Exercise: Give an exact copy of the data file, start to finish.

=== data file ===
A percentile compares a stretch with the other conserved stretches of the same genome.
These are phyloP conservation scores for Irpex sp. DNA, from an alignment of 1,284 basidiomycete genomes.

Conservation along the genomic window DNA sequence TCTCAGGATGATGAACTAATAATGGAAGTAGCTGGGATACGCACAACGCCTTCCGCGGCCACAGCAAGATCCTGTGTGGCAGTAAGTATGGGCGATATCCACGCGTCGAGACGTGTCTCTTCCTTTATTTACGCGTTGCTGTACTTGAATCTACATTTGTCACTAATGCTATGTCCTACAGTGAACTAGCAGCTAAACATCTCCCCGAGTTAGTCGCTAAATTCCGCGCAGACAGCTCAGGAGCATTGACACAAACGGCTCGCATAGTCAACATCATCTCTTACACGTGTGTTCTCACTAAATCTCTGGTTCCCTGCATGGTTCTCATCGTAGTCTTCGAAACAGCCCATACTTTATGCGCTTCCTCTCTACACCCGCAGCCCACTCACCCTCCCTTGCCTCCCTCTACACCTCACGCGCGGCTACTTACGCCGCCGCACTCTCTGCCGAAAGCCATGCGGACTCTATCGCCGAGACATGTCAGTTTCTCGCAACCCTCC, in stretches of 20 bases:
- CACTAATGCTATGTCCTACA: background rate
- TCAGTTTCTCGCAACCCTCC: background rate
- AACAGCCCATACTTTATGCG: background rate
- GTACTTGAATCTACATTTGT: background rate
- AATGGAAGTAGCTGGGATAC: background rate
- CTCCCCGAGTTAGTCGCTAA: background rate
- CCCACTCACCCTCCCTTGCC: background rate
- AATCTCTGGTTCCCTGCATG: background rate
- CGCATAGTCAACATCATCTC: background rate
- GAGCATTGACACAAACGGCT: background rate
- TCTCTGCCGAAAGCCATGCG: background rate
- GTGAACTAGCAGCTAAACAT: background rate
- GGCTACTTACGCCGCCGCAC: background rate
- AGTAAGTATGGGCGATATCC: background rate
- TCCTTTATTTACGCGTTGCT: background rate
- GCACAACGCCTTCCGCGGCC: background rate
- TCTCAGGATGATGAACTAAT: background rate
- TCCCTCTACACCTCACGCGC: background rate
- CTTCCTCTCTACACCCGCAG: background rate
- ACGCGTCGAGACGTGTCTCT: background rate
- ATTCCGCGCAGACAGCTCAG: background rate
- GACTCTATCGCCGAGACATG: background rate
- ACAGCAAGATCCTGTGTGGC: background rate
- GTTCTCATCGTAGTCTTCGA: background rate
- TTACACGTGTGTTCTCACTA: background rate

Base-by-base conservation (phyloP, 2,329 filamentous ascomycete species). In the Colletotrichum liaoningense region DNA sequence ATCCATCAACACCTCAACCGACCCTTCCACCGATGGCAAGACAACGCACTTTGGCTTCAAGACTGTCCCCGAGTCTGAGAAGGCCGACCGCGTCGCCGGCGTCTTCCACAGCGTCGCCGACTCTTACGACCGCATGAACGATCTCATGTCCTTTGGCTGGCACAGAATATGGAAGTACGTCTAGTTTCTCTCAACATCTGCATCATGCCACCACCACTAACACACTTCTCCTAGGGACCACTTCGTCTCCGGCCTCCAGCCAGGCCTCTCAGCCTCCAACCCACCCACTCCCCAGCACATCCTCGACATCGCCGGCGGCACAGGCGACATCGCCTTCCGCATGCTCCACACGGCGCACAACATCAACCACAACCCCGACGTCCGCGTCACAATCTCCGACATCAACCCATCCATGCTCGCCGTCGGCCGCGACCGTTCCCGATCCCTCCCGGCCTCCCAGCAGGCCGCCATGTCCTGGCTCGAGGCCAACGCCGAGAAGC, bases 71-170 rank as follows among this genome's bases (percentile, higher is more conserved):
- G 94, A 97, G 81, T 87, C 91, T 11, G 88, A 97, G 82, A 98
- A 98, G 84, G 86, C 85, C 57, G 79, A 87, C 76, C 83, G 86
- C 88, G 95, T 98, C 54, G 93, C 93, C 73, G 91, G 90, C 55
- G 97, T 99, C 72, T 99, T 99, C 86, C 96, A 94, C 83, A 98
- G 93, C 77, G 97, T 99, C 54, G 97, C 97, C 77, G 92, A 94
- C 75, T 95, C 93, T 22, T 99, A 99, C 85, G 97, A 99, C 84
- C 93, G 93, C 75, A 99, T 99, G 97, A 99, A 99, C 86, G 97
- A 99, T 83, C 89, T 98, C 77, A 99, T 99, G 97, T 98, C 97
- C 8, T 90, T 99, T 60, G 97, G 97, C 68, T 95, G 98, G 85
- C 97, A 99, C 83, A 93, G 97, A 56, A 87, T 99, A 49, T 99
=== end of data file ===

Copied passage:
A percentile compares a stretch with the other conserved stretches of the same genome.
These are phyloP conservation scores for Irpex sp. DNA, from an alignment of 1,284 basidiomycete genomes.

Conservation along the genomic window DNA sequence TCTCAGGATGATGAACTAATAATGGAAGTAGCTGGGATACGCACAACGCCTTCCGCGGCCACAGCAAGATCCTGTGTGGCAGTAAGTATGGGCGATATCCACGCGTCGAGACGTGTCTCTTCCTTTATTTACGCGTTGCTGTACTTGAATCTACATTTGTCACTAATGCTATGTCCTACAGTGAACTAGCAGCTAAACATCTCCCCGAGTTAGTCGCTAAATTCCGCGCAGACAGCTCAGGAGCATTGACACAAACGGCTCGCATAGTCAACATCATCTCTTACACGTGTGTTCTCACTAAATCTCTGGTTCCCTGCATGGTTCTCATCGTAGTCTTCGAAACAGCCCATACTTTATGCGCTTCCTCTCTACACCCGCAGCCCACTCACCCTCCCTTGCCTCCCTCTACACCTCACGCGCGGCTACTTACGCCGCCGCACTCTCTGCCGAAAGCCATGCGGACTCTATCGCCGAGACATGTCAGTTTCTCGCAACCCTCC, in stretches of 20 bases:
- CACTAATGCTATGTCCTACA: background rate
- TCAGTTTCTCGCAACCCTCC: background rate
- AACAGCCCATACTTTATGCG: background rate
- GTACTTGAATCTACATTTGT: background rate
- AATGGAAGTAGCTGGGATAC: background rate
- CTCCCCGAGTTAGTCGCTAA: background rate
- CCCACTCACCCTCCCTTGCC: background rate
- AATCTCTGGTTCCCTGCATG: background rate
- CGCATAGTCAACATCATCTC: background rate
- GAGCATTGACACAAACGGCT: background rate
- TCTCTGCCGAAAGCCATGCG: background rate
- GTGAACTAGCAGCTAAACAT: background rate
- GGCTACTTACGCCGCCGCAC: background rate
- AGTAAGTATGGGCGATATCC: background rate
- TCCTTTATTTACGCGTTGCT: background rate
- GCACAACGCCTTCCGCGGCC: background rate
- TCTCAGGATGATGAACTAAT: background rate
- TCCCTCTACACCTCACGCGC: background rate
- CTTCCTCTCTACACCCGCAG: background rate
- ACGCGTCGAGACGTGTCTCT: background rate
- ATTCCGCGCAGACAGCTCAG: background rate
- GACTCTATCGCCGAGACATG: background rate
- ACAGCAAGATCCTGTGTGGC: background rate
- GTTCTCATCGTAGTCTTCGA: background rate
- TTACACGTGTGTTCTCACTA: background rate

Base-by-base conservation (phyloP, 2,329 filamentous ascomycete species). In the Colletotrichum liaoningense region DNA sequence ATCCATCAACACCTCAACCGACCCTTCCACCGATGGCAAGACAACGCACTTTGGCTTCAAGACTGTCCCCGAGTCTGAGAAGGCCGACCGCGTCGCCGGCGTCTTCCACAGCGTCGCCGACTCTTACGACCGCATGAACGATCTCATGTCCTTTGGCTGGCACAGAATATGGAAGTACGTCTAGTTTCTCTCAACATCTGCATCATGCCACCACCACTAACACACTTCTCCTAGGGACCACTTCGTCTCCGGCCTCCAGCCAGGCCTCTCAGCCTCCAACCCACCCACTCCCCAGCACATCCTCGACATCGCCGGCGGCACAGGCGACATCGCCTTCCGCATGCTCCACACGGCGCACAACATCAACCACAACCCCGACGTCCGCGTCACAATCTCCGACATCAACCCATCCATGCTCGCCGTCGGCCGCGACCGTTCCCGATCCCTCCCGGCCTCCCAGCAGGCCGCCATGTCCTGGCTCGAGGCCAACGCCGAGAAGC, bases 71-170 rank as follows among this genome's bases (percentile, higher is more conserved):
- G 94, A 97, G 81, T 87, C 91, T 11, G 88, A 97, G 82, A 98
- A 98, G 84, G 86, C 85, C 57, G 79, A 87, C 76, C 83, G 86
- C 88, G 95, T 98, C 54, G 93, C 93, C 73, G 91, G 90, C 55
- G 97, T 99, C 72, T 99, T 99, C 86, C 96, A 94, C 83, A 98
- G 93, C 77, G 97, T 99, C 54, G 97, C 97, C 77, G 92, A 94
- C 75, T 95, C 93, T 22, T 99, A 99, C 85, G 97, A 99, C 84
- C 93, G 93, C 75, A 99, T 99, G 97, A 99, A 99, C 86, G 97
- A 99, T 83, C 89, T 98, C 77, A 99, T 99, G 97, T 98, C 97
- C 8, T 90, T 99, T 60, G 97, G 97, C 68, T 95, G 98, G 85
- C 97, A 99, C 83, A 93, G 97, A 56, A 87, T 99, A 49, T 99